PARIS AIR SHOW: One of the most sensitive and important unclassified programs, Raytheon’s Next Generation Jammer, should see its first two pods delivered to the Navy by the end of this year for the first phase of testing.
That’s the word here from Roy Azevedo, the new head of Space and Airborne Systems. He took up the mantle eight months ago from the redoubtable Rick Yuse.
“We will be delivering the first two EMD (Engineering & Manufacturing Development) pods by the end of this year for early testing in the air and in the lab,” Azevedo told me.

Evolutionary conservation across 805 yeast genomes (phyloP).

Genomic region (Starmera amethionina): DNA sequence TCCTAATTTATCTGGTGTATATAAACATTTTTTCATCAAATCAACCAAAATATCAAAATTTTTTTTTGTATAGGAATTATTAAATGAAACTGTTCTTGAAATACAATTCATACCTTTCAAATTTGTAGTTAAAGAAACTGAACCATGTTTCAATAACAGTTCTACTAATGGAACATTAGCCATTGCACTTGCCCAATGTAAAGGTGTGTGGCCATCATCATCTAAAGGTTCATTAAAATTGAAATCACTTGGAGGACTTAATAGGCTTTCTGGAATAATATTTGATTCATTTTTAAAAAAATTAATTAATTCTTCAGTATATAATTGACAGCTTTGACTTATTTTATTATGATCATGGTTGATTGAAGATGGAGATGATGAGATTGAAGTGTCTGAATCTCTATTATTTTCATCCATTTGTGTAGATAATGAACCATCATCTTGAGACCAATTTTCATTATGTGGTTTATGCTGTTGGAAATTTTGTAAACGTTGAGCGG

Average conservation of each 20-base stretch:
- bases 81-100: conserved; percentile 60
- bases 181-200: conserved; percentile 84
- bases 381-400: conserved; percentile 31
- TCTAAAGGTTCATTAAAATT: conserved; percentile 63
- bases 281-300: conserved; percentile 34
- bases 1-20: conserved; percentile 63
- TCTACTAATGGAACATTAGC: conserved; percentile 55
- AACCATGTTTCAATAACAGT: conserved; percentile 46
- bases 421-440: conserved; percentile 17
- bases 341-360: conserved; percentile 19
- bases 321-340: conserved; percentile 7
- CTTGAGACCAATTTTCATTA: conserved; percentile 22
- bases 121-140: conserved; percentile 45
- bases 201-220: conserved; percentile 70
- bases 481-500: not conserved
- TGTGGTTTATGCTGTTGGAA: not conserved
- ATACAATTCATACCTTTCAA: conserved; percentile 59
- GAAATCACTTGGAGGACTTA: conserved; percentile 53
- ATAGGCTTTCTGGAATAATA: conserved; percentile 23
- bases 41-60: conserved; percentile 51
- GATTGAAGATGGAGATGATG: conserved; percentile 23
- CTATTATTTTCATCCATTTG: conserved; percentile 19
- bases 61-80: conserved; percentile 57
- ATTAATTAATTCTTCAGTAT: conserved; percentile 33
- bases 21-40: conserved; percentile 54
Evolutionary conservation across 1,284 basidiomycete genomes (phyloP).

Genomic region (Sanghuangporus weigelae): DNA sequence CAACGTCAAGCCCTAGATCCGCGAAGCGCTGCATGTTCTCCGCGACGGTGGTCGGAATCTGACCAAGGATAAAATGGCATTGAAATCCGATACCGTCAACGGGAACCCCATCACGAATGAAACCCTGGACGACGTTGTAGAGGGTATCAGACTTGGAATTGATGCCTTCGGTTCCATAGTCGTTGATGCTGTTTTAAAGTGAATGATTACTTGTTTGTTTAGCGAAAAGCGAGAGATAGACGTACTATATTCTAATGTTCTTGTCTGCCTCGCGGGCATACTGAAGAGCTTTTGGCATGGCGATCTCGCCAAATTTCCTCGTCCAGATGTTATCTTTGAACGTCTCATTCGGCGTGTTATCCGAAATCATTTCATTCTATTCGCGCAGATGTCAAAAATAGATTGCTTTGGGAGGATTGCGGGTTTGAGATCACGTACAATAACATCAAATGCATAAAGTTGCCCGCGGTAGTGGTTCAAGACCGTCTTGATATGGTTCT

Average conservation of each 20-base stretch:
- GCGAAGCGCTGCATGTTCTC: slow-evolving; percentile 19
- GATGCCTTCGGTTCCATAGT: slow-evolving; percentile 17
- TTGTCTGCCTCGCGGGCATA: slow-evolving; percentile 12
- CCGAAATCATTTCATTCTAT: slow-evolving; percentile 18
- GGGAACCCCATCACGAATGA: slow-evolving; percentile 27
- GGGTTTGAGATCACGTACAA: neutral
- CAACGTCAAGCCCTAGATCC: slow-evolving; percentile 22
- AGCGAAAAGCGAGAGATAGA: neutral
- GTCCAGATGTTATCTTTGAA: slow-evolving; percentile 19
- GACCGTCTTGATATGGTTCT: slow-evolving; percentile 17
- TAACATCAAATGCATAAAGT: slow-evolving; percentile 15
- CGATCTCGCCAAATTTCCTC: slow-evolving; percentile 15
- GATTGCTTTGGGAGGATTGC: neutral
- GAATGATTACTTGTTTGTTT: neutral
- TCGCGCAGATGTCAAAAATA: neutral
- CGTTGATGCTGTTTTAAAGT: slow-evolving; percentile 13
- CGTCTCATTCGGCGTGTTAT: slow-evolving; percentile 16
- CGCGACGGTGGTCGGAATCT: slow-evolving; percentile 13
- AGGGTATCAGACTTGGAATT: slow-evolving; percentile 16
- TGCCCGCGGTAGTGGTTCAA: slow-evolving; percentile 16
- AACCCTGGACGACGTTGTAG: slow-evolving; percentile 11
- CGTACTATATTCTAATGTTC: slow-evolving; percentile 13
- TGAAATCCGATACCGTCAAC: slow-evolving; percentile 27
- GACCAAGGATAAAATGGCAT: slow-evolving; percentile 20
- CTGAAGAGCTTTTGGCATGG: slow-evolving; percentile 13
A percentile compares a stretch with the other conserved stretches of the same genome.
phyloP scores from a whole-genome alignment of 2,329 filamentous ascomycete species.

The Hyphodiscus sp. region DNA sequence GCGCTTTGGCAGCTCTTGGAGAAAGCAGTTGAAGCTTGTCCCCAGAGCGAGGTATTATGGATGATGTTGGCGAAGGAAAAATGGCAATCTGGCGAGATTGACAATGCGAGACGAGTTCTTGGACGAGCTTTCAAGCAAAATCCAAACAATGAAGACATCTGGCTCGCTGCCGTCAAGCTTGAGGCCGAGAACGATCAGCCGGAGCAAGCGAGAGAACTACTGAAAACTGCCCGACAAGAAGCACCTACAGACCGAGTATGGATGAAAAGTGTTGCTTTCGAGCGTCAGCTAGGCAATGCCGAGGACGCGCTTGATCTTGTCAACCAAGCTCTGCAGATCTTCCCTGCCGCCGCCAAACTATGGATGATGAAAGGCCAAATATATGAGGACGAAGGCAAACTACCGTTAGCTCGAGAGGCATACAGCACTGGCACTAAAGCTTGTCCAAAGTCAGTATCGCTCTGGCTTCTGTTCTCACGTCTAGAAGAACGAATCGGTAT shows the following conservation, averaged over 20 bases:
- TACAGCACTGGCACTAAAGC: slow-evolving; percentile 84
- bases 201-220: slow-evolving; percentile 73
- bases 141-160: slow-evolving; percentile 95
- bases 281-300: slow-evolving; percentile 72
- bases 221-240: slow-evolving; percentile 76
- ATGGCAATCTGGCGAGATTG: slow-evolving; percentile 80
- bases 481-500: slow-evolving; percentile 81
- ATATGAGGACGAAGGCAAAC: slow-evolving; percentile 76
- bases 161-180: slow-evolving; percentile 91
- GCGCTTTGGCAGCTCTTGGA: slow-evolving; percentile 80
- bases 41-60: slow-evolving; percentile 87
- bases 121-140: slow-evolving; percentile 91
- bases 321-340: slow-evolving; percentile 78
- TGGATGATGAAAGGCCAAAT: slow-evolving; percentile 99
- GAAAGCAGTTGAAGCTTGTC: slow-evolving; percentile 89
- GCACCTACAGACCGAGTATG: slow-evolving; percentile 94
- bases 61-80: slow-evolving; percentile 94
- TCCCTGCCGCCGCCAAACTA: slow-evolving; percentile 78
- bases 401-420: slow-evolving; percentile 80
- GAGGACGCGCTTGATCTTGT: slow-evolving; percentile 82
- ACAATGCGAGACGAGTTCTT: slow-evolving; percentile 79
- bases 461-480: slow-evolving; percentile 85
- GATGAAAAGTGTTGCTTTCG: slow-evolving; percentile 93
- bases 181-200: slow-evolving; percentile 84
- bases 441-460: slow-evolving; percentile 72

In 2016 Raytheon won a $1 billion award to build the Next Generation Jammer (NGJ). The Navy plans to spend about $1.5 billion on NGJ development between 2019 and 2022.
Azevedo’s division is ramping up for a significant expansion in business over the next five years, planning to hire more than 5,000 people. “Over 2,000 last year, and over 2,000 in the next 18 months, and that’s likely to continue for the next four to five years,” he says in our interview.
To find out what he says about the fast-paced missile detection satellite system known as Next Gen OPIR — successor to the Space Based Infrared System (SBIRS) — watch the video. It’s supposed to be ready within five years. Congress may have something to say about this.